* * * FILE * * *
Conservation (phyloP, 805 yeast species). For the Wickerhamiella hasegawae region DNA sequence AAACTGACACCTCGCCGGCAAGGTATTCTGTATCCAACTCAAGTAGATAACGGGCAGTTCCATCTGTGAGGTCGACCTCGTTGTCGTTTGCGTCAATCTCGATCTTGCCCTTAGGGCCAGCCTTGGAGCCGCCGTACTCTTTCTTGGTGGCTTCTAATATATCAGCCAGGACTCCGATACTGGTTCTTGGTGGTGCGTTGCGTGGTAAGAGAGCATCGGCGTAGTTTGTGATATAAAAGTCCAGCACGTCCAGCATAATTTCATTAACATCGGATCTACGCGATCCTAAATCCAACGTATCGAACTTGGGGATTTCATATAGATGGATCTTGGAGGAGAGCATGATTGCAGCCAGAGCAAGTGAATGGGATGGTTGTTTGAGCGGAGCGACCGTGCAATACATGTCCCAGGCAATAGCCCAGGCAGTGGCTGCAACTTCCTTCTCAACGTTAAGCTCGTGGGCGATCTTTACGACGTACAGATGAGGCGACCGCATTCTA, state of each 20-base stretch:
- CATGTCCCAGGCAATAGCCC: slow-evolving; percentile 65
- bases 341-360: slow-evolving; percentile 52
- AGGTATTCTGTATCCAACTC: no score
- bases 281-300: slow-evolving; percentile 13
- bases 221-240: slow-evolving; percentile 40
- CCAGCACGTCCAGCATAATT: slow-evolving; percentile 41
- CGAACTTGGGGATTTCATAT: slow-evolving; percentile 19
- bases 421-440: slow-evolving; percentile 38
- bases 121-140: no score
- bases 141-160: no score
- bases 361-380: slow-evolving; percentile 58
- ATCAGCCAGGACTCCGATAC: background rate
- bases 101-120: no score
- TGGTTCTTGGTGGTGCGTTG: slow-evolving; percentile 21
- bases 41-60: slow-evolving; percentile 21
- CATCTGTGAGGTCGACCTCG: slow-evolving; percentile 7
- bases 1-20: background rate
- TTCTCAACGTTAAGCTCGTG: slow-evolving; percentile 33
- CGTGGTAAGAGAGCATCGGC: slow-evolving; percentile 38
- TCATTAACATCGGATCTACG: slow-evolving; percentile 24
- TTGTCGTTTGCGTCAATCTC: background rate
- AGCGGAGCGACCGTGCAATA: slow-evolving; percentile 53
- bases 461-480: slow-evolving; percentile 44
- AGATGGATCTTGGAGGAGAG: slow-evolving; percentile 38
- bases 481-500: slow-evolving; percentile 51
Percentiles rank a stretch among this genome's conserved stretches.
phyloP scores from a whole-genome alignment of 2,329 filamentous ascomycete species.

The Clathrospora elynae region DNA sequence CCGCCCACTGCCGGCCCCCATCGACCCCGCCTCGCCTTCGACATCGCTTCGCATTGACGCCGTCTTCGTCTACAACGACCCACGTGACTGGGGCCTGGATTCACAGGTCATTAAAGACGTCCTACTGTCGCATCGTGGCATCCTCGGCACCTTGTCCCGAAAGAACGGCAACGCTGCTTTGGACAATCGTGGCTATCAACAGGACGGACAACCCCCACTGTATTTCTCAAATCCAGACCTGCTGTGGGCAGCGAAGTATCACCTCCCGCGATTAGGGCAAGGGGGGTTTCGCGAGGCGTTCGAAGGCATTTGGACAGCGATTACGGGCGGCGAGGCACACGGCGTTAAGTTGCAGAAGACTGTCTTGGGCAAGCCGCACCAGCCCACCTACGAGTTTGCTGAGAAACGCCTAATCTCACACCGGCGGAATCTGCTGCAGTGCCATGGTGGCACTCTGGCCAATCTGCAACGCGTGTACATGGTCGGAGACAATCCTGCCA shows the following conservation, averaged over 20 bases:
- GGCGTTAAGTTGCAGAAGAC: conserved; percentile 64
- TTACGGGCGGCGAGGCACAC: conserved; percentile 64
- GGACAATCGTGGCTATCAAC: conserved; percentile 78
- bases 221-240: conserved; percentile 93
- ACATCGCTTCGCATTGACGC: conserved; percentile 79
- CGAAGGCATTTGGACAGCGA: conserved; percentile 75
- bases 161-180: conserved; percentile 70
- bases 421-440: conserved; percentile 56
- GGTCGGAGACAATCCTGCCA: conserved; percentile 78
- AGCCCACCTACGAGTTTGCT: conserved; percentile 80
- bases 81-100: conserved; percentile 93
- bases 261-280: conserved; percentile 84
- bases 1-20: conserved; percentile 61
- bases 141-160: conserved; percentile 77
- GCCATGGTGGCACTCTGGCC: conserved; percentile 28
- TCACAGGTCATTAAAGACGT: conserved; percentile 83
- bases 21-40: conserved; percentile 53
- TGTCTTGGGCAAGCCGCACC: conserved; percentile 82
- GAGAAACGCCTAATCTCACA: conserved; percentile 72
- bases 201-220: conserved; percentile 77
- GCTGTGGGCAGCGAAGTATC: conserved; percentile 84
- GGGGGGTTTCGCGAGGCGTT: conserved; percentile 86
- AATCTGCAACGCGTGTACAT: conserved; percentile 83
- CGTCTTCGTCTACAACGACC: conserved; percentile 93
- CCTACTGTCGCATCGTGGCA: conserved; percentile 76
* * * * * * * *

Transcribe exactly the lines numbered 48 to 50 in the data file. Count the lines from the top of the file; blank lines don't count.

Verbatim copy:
- GAGAAACGCCTAATCTCACA: conserved; percentile 72
- bases 201-220: conserved; percentile 77
- GCTGTGGGCAGCGAAGTATC: conserved; percentile 84